A public forum for discussing the design of software, from the user interface to the code architecture. Now closed.
I'm sure this is obvious to most of the posters here, but I just thought of it, so sharing can't hurt anyone.
I working primarily in C++ and I've been working on integrating unit tests into my development process. I use generic programming whenever possible.
I figure that generic programming lets me specify the interface to my function at a finer grain than inheritance relationships do. So for example, instead of a callback requiring an inheritance relationship from a specific class, any function of the correct signature will do.
The use of generic programming has led to a design for a component utilizing template member functions. The ramifications of this choice mean that this interface cannot be implemented by any other objects. This can be unit tested fine.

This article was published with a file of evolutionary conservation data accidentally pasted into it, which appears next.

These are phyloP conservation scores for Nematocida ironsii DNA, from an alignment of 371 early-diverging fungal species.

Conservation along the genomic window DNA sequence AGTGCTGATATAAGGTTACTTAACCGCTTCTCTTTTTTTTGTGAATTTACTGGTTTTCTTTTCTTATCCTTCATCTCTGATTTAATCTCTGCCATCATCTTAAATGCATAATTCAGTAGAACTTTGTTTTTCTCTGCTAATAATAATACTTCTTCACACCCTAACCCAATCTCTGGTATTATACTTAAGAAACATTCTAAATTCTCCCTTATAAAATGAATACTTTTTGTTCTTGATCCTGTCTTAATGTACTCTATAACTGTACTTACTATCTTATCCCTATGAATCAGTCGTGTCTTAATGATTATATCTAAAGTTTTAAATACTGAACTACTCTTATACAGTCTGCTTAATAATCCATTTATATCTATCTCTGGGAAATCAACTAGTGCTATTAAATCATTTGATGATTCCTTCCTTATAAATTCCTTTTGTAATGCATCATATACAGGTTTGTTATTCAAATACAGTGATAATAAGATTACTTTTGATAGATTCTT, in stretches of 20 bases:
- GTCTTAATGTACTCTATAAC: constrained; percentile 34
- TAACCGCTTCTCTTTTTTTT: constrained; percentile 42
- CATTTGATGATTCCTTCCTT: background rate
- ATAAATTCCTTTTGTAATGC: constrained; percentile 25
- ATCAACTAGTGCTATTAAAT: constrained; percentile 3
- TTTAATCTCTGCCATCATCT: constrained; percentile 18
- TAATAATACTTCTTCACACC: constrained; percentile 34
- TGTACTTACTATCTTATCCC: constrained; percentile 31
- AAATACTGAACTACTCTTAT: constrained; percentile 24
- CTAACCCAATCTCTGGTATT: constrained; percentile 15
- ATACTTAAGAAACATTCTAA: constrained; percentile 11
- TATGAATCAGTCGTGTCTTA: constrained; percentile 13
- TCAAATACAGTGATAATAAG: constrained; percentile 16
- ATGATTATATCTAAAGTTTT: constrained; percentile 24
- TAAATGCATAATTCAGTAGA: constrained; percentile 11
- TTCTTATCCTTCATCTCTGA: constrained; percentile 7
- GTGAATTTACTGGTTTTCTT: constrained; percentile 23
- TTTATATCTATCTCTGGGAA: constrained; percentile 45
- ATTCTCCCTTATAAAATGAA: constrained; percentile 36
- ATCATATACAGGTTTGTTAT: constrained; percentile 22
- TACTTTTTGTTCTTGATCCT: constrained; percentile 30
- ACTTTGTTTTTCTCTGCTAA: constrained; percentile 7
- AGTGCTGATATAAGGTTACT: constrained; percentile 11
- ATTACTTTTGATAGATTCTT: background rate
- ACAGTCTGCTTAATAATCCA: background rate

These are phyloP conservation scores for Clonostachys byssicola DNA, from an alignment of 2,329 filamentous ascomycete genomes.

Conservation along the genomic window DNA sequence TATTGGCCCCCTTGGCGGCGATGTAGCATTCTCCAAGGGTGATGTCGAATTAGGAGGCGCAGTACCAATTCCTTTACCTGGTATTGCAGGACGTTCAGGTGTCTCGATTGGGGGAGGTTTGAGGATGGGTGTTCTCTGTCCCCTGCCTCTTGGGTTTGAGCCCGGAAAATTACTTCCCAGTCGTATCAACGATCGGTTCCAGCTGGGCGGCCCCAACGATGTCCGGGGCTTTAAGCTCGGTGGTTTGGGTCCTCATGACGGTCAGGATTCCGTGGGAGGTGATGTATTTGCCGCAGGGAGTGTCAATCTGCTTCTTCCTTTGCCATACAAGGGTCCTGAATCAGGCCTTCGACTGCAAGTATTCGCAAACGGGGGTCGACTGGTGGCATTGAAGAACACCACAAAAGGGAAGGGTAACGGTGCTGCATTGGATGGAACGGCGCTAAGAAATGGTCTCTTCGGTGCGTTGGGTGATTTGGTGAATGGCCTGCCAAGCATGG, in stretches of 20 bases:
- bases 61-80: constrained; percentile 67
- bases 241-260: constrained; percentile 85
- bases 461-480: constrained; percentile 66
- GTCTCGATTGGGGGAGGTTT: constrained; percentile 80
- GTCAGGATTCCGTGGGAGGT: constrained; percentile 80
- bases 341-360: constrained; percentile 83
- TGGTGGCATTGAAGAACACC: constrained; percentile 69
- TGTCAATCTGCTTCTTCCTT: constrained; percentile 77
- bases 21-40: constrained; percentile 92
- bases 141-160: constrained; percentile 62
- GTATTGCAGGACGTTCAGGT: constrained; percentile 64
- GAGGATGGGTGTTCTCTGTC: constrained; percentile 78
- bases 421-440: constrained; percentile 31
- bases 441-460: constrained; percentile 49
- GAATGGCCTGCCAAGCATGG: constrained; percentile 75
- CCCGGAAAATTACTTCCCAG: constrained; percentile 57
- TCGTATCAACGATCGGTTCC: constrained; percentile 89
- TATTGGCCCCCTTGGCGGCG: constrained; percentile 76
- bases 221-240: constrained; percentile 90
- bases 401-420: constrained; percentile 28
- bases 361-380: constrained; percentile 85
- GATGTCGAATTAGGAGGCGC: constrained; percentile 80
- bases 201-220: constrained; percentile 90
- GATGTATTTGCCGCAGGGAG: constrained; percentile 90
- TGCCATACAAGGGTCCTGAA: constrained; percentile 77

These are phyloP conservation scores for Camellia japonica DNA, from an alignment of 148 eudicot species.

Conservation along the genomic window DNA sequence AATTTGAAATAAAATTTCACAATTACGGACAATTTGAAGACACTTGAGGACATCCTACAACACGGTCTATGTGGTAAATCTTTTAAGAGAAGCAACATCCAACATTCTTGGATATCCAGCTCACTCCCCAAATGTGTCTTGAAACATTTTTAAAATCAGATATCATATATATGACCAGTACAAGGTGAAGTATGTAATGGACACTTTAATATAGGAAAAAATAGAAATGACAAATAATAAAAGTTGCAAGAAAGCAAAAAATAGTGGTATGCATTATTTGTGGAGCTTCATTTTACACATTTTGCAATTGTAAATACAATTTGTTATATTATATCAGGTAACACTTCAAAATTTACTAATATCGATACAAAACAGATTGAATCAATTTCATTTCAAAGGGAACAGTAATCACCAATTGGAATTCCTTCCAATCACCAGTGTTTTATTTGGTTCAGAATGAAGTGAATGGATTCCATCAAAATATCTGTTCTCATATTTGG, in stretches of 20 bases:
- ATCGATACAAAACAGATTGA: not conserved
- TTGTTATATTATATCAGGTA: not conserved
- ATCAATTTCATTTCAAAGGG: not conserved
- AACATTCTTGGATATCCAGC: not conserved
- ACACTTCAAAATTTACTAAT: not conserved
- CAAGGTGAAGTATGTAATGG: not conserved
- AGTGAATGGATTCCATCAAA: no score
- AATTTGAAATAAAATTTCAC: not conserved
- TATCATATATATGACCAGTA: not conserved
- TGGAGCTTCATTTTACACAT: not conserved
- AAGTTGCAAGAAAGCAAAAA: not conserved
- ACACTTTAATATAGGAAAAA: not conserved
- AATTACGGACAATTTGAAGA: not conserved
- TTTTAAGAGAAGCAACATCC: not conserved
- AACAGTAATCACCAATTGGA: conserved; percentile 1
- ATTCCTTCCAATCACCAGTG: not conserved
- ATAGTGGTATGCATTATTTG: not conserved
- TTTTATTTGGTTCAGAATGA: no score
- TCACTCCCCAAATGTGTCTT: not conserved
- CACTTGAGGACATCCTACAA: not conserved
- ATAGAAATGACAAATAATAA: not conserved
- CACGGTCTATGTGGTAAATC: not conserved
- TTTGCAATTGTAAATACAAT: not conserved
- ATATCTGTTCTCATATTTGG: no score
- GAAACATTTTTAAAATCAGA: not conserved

But any components with a dependence on this interface are really dependent on that object. Only the non-template functions can even be given mock implementations with a different linking.
The obvious way to unit test in this situation would be to specialize specific implementations of these members with mock code. But the bigger issue is that you cannot reconcile coding to interfaces with template member functions or even many template objects.
Wednesday, October 10, 2007
This topic is archived. No further replies will be accepted.Other recent topics
Powered by FogBugz